Keskustelu 12.12.2013 klo 13-15
Pikkuparlamentin Kansalaisinfo, Arkadiankatu 3, Helsinki
Basic income has long been promoted in Finland and across the world as a new economic right and a way to rationalise social security systems. Yet, its implementation has faced obstacles everywhere. What kind of a right should basic income be from the legal perspective? What are the main challenges in implementing a basic income scheme, and how can we overcome them?
Researchers Leticia Morales and Jurgen De Wispelaere from McGill University in Montreal will discuss these issues in the event organised by BIEN Finland – Suomen perustuloverkosto.
Leticia Morales: Basic Income for Keeps: A Constitutional Solution for a Political Problem?
There are two different ways in which a basic income, once instituted, may fail to achieve its goals. On the one hand, a basic income may not be sufficiently “robust” to respond accurately to changing social circumstances. On the other hand, a basic income may not be sufficiently “resilient” to withstand future political pressures for modification or even outright abolishment. In this presentation I examine whether enshrining a right to a basic income in a Bill of Rights, protected by constitutional review, might offer a solution.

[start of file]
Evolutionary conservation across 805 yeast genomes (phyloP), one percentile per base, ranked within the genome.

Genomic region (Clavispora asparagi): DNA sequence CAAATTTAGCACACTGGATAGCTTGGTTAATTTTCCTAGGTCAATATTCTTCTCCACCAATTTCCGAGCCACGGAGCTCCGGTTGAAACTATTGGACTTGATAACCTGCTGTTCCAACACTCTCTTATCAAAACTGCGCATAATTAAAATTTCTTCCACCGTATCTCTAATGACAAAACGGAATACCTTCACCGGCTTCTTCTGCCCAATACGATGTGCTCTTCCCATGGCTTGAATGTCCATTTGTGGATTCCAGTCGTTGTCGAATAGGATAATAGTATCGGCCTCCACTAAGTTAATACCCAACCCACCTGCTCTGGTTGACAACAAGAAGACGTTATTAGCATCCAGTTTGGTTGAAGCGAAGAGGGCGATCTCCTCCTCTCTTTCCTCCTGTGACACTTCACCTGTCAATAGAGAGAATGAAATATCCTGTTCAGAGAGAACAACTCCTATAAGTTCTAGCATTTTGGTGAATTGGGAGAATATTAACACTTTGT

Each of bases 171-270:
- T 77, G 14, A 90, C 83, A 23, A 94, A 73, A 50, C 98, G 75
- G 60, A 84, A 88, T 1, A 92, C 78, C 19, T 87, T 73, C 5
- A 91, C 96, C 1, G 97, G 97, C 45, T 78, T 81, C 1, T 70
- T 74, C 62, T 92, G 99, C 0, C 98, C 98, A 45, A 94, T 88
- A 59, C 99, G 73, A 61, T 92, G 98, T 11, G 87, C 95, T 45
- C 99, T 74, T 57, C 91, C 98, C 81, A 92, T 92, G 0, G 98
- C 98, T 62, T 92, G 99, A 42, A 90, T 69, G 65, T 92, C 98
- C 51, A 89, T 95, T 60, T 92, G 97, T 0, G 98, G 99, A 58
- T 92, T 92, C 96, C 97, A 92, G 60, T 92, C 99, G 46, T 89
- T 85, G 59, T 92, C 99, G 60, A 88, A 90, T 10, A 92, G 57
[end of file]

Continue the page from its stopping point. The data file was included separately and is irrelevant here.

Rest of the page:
Jurgen De Wispelaere: Bootstrapping Basic Income? On the Politics of Policy Design
Basic income is often regarded as a unique policy for reducing poverty, social inequality and social exclusion. But the idea faces important political challenges that are hard to overcome. In this talk I want to examine several aspects in which basic income design itself might facilitate its political adoption. The main lesson is that we need to think carefully about how policy design has direct political effects, as building on those might allow basic income to “bootstrap” itself into place.
Leticia Morales is a Postdoctoral Fellow at the Institute for Health and Social Policy (IHSP) and the Faculty of Law at McGill University. Her research focuses on the topic of social and economic rights and their constitutional protection, with specific reference to issues of philosophical justification and democratic legitimacy.
Jurgen De Wispelaere is an MHERC Postdoctoral Fellow at the Institute for Health and Social Policy at McGill University, where he also teaches in the Department of Philosophy. He is completing a PhD on the politics of basic income at the University of Tampere. His published work on basic income has appeared in Analyse und Kritik, The Political Quarterly, Social Services Review, Policy and Politics, International Social Security Review, Politics and Political Studies. He is a founding editor of the journal Basic Income Studies and co-editor of The Ethics of Stakeholding (Palgrave, 2003) and Basic Income; An Anthology of Contemporary Research (Wiley, 2013).